peanut/mani: cacahuate—originally from Bolivia, it arrived in Mexico at about 500 AD. The Aztecs called it tlal-cacakuatl (earth cacao) and prescribed a peanut paste for toothaches.
pineapple/pina—brought north to the Caribbean by the Tupi-Guarani from the area of Brazil. They used it for food, medicine, and even as poison for their arrows. When the plant decays, it develops a deadly toxin.
Others: tobacco, paprika, pumpkins, American cotton.
Syphilis/sifilis—Columbus took it back to Europe from Espanola, though its origination in America has been questioned. The first recorded case in Europe began in Italy in 1494. The Italians called it the French disease; the French called it the disease of Naples; the English called it the Spanish disease; the Poles called the German disease; the Russians called it the Polish disease; the Japanese called it Tang sore (Chinese); the Chinese called it Portuguese; and soon and so forth, adnauseam . . .

Foods traveling from Europe and other parts of the World to America

wheat/trigo—traveled down to South America
cattle/ganado—became basic in the economy of Uruguay, Brazil, and Argentina
sheep/oveja—they died in the tropics(except for the black belly sheep of Barbados), but survived well in the Pampas.
horses/caballos—16 in all arrived with Cortes, according to Bernal Diaz. According to Crosby, the hors originated in America, traveled to Asia, Africa and Europe and then disappeared in its homeland in the Pleistocene era.
pork/cerdo—it was an instant hit with the people of Mesoamerica.
grape/uva—Chile produces the best wine in Latin America
orange/naranja—known as “china” in Puerto Rico, where a tangerine is a “mandarina”, reminders of their origin. Forests of wild oranges spread in the subtropics.
camels/camellos—they suffered the same fate as horses in America. The ones who traveled to Asia became dromedaries; the ones who traveled south became llamas and alpacas. The returned dromedary did not survive in America.
rice/arroz—originally from the Orient. It traveled well and has become a staple in many American countries. The national dish in Puerto Rico, arroz con pollo y habichuelas guisadas, the best of both worlds, the rice with chicken resembling a Spanish paella, but with a bean stew on top.
chickens and geese/pollos y gansos—introduced to America by Europeans they have now become staples in American diet.
olives/aceitunas/the olive tree(arbol de olivo)—after many failures, it finally took in the 1560s and prospered in South America’s Pacific coast.
banana/banana o guineo—was brought into America from the Canaries in 1516.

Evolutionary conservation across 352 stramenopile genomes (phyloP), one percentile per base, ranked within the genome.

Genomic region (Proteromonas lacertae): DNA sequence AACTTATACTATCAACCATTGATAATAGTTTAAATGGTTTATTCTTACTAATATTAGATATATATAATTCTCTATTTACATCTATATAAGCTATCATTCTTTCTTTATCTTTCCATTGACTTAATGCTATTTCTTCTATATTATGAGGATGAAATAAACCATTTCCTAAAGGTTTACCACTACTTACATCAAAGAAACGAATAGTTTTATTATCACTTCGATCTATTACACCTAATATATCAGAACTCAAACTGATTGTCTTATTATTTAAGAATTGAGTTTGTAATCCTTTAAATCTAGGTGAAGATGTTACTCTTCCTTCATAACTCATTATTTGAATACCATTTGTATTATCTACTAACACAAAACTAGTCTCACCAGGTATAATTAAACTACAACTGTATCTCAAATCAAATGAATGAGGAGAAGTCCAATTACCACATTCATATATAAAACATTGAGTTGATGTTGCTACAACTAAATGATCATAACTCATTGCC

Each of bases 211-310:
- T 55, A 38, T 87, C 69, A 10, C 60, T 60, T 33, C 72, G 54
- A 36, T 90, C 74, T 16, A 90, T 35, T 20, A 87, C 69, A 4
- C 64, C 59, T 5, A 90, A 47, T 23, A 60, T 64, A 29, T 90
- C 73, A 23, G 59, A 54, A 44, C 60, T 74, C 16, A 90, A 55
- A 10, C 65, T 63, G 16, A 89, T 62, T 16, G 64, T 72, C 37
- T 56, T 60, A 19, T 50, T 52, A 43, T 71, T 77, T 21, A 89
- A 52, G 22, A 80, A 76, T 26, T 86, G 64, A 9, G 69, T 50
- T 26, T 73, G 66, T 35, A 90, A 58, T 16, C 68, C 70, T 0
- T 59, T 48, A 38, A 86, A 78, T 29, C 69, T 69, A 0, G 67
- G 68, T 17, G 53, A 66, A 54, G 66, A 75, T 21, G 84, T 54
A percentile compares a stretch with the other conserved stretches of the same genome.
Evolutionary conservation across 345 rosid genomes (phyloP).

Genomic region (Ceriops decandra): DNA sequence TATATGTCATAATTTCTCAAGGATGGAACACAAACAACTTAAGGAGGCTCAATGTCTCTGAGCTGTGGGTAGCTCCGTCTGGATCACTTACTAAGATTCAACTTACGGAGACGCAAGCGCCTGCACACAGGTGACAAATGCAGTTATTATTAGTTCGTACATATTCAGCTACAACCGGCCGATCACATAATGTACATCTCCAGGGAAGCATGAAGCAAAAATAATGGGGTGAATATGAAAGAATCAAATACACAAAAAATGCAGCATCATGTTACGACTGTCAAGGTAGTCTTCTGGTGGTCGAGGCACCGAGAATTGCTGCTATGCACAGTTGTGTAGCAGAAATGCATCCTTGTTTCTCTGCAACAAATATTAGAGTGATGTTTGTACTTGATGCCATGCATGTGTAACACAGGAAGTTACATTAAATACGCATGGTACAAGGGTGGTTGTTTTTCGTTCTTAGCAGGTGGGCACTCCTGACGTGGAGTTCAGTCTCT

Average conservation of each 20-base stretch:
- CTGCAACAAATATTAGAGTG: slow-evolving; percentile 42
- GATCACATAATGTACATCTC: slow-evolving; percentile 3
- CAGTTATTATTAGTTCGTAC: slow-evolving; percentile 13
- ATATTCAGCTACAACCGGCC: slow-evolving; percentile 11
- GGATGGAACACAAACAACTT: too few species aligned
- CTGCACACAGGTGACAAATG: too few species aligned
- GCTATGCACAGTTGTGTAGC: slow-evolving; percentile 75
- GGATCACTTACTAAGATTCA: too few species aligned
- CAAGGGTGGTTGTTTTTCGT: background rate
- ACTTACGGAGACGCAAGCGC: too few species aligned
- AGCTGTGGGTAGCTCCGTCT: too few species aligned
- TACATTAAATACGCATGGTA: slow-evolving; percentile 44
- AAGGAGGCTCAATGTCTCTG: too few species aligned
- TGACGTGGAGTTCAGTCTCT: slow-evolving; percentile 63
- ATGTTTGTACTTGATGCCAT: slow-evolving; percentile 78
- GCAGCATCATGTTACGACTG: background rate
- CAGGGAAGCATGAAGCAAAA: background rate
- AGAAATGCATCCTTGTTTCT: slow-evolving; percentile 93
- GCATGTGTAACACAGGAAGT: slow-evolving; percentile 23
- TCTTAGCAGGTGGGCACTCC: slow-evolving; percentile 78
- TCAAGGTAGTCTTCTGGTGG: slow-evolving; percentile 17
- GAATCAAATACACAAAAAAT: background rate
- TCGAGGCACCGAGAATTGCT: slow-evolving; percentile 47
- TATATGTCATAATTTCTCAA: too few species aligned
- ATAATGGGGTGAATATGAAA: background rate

sugar/azucar—Columbus brought sugar with him to Espanola in 1493. Mill technicians were brought in from the Canaries and by 1530 there were 34 mills on the island
wheat/trigo—brought to America on Columbus’ second voyage in 1493. Lima produced wheat in quantity by the 1540s.
Others: chickpeas, melons, onions, radishes, salad greens
smallpox and measles/sarampion y viruels—though they are not foods they formed part of the Colombian exchange and were the major culprits in the massive disappearance of the people in America and the extermination of others, such as the Arawaks, in the Caribbean. These diseases were the true destroyers of the American peoples. Tenochtitlan would not have been weakened without them.
2. A Trip to the Market-place / Un Viaje a la Plaza del Mercado: What was that first trip to the market like for the Europeans in Mexico? Having seen what differences there were in diet, plants, and customs, it must have been like a Martian visiting Earth for the first time. Bernal Diaz del Castillo recorded it well on his book, Historia Verdadera de la Conquista de la Nueva Espana. This lesson includes an original excerpt in Spanish from the book.

“ . . . y cuando llegamos a la gran plaza, que se dice el Tatelulco, como no habiamos visto tal cosa, quedamos admirados de la multitud de gente y mercaderias que en ella habia y del gran concierto y regimiento que en todo tenian; y los principales que iban con nosotros nos lo iban mostrando: cada genero de mercaderias estaban por si, y tenian situados y senalados sus asientos. Comencemos por los mercaderes de oro y plata y piedras ricas, y plumas y mantas y cosas labradas, y otras mercaderias, esclavos y esclavas: digo que traian tantos a vender a aquella gran plaza como traen los portugueses los negros de Guinea, e traianlos atados en unas varas largas, con collares en los pescuezos porque no se les huyesesn, y otros dejaban sueltos. Luego estaban otros mercaderes que vendian ropa mas basta, e algodon, e otras cosas de hilo torcido, y cacaguateros que vendian cacao; y desta manera estaban cuantos generos de mercaderias hay en toda la Nueva Espana, puesto que por su concierto, de la manera que hay en mi tierra, que es Medina del Campo, donde se hacen las ferias, que en cada calle estan sus mercaderias por si, asi estaban en esta gran plaza; y los que vendian mantas de henequen y sogas, y cotaras, que son los zapatos que calzan, y hacen de henequen y raices muy dulces cocidas, y otras zarrabusterias que sacan del mismo arbol; todo estaba a una parte de la plaza en su lugar senalado; y cueros de tigres, de leones y de nutrias, y de venados y de otras alimanas, e tejones e gatos monteses, dellos adobados y otros sin adobar. Estaban en otra parte otros generos de cosas e mercaderias. Pasemos adelante, y digamos de los que vendian frisoles y chia y otras legumbres e yerbas, a otra parte. Vamos a los que vendian gallinas, gallos de papada, conejos, liebres, venados y anadones, perrillos y otras cosas deste arte, a su parte de la plazas. Digamos de las fruteras, de las que vendian cosas cocidas, mazamorreras y malcocinado; y tambien a su parte, puesto todo genero de loza hecha de mil maneras, desde tinajas grandes y jarrillos chicos, que estaban por si aparte; y tambien los que vendian miel y melcochas y otras golosinas que hacian, como nuegados. Pues los que vendian madera, tablas, cunas viejas e tajos e bancos, todo por si. Vamos a los que vendian lena, ocote e otras cosas desta manera. Que quieren mas que diga? Que hablando con acato, tambien vendian canoas llenas de hienda de hombres, que tenian en los esteros cerca de la plaza, y esto era para hacer o para curtir cueros, que sin ella decian que no se hacian buenos.” (Diaz 1632: 189-90)